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Matern Child Health J. 2018 Feb;22(2):226-236. doi: 10.1007/s10995-017-2394-9.

Predictors and Patterns of Psychiatric Treatment Dropout During Pregnancy Among Low-Income Women.

Author information

1
Department of Psychiatry, School of Medicine, Washington University in St. Louis, 660 S. Euclid Ave., Campus Box 8134, St. Louis, MO, 63110, USA. kornfields@psychiatry.wustl.edu.
2
Department of Psychiatry, Penn Center for Women's Behavioral Wellness, University of Pennsylvania Perelman School of Medicine, 3535 Market Street, 3rd Floor, Philadelphia, PA, 19104, USA. kornfields@psychiatry.wustl.edu.
3
University of Pennsylvania Center for Mental Health Policy and Services Research, 3535 Market Street, 3rd Floor, Philadelphia, PA, 19104, USA.
4
The Children's Hospital of Philadelphia Center for Autism Research, University of Pennsylvania Center for Mental Health Policy and Services Research, 3535 Market Street, 3rd Floor, Philadelphia, PA, 19104, USA.
5
Penn PROMOTES Research on Sex and Gender in Health, Penn Center for Women's Behavioral Wellness, University of Pennsylvania, 3535 Market Street, Philadelphia, PA, 19104, USA.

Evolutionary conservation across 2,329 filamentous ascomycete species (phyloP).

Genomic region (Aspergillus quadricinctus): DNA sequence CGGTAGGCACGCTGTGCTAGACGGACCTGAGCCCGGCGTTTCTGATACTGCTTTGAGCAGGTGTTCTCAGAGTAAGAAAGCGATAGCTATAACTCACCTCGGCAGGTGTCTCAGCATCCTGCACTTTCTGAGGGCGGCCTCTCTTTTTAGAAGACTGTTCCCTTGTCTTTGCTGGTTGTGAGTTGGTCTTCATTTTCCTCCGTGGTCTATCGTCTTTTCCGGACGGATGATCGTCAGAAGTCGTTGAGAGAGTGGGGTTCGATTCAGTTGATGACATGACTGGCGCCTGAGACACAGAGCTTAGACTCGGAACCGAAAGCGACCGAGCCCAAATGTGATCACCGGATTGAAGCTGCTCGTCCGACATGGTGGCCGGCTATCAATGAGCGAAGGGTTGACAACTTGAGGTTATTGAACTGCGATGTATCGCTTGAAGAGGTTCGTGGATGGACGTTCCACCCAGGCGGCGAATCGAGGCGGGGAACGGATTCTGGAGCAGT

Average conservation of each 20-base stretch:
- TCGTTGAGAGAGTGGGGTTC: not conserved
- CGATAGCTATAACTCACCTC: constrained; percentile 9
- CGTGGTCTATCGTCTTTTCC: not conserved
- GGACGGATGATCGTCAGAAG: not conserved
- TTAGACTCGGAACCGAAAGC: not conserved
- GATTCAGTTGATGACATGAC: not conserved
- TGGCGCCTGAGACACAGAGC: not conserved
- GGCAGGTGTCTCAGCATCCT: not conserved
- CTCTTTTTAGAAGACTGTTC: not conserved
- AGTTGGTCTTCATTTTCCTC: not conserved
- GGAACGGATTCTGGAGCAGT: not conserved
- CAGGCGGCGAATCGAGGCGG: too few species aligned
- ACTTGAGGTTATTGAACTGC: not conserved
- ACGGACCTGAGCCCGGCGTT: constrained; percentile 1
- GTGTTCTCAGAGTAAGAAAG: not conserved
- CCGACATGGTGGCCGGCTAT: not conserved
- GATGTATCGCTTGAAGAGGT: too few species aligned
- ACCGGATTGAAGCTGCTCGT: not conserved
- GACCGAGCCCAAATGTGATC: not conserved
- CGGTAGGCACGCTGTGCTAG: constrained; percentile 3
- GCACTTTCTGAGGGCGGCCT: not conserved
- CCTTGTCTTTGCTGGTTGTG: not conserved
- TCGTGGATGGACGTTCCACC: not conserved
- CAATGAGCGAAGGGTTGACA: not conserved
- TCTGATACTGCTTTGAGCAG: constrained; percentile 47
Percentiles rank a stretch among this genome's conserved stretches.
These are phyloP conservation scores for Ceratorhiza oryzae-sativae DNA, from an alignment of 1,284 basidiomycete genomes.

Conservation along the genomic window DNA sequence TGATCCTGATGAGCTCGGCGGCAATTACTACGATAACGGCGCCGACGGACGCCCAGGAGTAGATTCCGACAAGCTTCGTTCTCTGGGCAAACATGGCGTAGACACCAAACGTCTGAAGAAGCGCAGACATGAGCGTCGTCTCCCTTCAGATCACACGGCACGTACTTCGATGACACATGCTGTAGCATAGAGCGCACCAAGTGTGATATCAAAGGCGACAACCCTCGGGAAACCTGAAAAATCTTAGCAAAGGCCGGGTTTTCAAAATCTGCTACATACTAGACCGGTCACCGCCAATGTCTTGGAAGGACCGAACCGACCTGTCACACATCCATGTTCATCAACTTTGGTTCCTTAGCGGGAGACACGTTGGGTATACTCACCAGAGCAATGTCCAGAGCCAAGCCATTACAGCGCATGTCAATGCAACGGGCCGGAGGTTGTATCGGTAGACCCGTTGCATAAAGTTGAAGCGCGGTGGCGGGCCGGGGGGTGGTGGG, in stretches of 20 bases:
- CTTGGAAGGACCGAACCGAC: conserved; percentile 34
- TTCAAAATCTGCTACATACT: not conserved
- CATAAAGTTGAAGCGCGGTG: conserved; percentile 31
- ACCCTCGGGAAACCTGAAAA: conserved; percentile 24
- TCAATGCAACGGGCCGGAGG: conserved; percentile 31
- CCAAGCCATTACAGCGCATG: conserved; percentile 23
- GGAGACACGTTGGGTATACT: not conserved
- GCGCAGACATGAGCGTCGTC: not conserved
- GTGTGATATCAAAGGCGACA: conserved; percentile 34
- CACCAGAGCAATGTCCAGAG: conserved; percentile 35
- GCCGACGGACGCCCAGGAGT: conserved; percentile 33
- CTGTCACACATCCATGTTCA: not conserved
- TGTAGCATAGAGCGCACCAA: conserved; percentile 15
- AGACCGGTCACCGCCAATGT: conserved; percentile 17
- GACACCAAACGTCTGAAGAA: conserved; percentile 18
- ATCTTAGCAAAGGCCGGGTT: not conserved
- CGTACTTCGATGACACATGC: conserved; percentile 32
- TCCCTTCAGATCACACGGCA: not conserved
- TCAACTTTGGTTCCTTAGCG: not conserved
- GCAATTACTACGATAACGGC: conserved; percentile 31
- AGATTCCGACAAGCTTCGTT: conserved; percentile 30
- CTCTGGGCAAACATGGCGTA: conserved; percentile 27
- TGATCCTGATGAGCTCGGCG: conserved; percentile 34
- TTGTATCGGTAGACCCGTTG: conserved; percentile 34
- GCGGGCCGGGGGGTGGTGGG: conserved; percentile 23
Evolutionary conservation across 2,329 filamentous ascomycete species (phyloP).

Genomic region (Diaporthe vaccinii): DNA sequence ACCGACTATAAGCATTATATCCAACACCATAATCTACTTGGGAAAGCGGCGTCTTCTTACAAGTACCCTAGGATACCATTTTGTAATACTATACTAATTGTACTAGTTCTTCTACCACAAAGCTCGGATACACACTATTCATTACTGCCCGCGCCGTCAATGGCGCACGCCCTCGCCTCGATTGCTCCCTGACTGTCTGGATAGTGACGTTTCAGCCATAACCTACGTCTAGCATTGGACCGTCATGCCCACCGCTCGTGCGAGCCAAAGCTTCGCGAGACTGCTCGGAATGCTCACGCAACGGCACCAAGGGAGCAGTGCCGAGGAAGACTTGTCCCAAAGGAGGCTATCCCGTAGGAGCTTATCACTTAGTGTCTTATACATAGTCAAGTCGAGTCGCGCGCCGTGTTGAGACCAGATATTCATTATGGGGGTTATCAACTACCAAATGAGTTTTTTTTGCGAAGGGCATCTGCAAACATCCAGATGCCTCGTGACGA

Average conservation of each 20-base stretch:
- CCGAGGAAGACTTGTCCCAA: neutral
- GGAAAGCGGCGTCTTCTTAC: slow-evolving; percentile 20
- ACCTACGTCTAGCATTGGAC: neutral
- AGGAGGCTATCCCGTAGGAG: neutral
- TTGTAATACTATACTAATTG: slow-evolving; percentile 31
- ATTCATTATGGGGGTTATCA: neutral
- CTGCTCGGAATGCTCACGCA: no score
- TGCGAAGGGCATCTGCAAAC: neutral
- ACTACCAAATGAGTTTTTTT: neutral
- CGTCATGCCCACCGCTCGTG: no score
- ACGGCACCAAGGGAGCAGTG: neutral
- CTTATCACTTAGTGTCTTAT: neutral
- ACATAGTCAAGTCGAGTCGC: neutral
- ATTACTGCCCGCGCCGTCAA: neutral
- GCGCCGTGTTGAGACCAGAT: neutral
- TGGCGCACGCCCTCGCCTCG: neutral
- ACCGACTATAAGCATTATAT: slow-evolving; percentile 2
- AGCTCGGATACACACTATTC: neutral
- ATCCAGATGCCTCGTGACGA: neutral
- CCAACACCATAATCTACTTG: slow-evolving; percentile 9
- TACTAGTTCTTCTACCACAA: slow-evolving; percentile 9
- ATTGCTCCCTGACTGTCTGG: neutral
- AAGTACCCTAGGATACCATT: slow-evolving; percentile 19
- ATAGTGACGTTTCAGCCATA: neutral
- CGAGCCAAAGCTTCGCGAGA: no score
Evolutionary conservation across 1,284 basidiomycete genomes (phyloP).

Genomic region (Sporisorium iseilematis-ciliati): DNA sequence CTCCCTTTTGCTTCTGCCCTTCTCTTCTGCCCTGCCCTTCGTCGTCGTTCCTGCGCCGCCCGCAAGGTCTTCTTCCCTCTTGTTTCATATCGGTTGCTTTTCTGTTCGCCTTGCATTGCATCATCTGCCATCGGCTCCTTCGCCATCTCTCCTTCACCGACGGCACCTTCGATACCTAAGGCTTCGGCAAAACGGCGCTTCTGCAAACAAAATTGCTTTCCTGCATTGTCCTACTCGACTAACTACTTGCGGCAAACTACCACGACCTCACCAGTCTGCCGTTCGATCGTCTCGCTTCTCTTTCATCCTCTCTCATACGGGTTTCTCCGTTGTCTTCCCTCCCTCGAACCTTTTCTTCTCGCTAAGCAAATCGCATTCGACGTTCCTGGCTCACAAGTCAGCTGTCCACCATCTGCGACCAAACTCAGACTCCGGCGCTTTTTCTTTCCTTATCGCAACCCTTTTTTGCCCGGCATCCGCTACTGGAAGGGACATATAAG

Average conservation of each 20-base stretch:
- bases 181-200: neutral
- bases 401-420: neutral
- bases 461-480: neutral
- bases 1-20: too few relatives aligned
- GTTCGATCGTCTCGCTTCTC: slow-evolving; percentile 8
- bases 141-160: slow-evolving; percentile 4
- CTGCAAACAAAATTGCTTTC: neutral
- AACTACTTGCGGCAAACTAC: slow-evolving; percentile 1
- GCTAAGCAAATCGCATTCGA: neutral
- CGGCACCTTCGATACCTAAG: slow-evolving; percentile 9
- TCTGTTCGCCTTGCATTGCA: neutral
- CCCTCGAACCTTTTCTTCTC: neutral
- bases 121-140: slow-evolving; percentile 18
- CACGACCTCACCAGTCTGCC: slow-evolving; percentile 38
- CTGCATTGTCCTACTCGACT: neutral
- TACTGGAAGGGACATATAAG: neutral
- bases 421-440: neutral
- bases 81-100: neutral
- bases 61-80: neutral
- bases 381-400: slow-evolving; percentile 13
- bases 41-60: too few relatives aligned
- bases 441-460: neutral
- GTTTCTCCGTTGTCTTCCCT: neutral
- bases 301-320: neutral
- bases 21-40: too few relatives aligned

Abstract

Objective This study compared psychiatric treatment discontinuation rates among pregnant women using psychotropic medications, outpatient psychotherapy, or both before conception. Methods Using data from Pennsylvania Medicaid Fee-For-Service and Managed Care Organization claims and Medicaid enrollment, 3030 women were identified who gave birth between 2007 and 2009, had ≥ 1 claim for psychiatric treatment during the 120 days prior to pregnancy, and were enrolled in Medicaid until they delivered. Kaplan-Meier and Cox regression analyses were used to estimate psychiatric treatment dropout rate during pregnancy and examine relationships between treatment dropout and age, race/ethnicity, and pre-pregnancy psychiatric diagnosis and treatment pattern. Results After the first trimester, the probability of discontinuing psychotropic medications was 83 versus 37.8% for cessation of psychotherapy among combined treatment users. Two or more psychotherapy sessions in the 4 months prior to pregnancy were associated with decreased psychotherapy dropout during pregnancy. Psychotherapy during pregnancy was associated with prenatal psychotropic medication adherence. Conclusions To retain women in treatment during pregnancy, when discontinuation from care is common, innovative models of care should consider type of pre-pregnancy mental healthcare and individual characteristics.

KEYWORDS:

Maternal psychiatric disorders; Prenatal mental health; Psychiatric treatment dropout

PMID:
29143169
PMCID:
PMC5821232
DOI:
10.1007/s10995-017-2394-9
[Indexed for MEDLINE]
Free PMC Article

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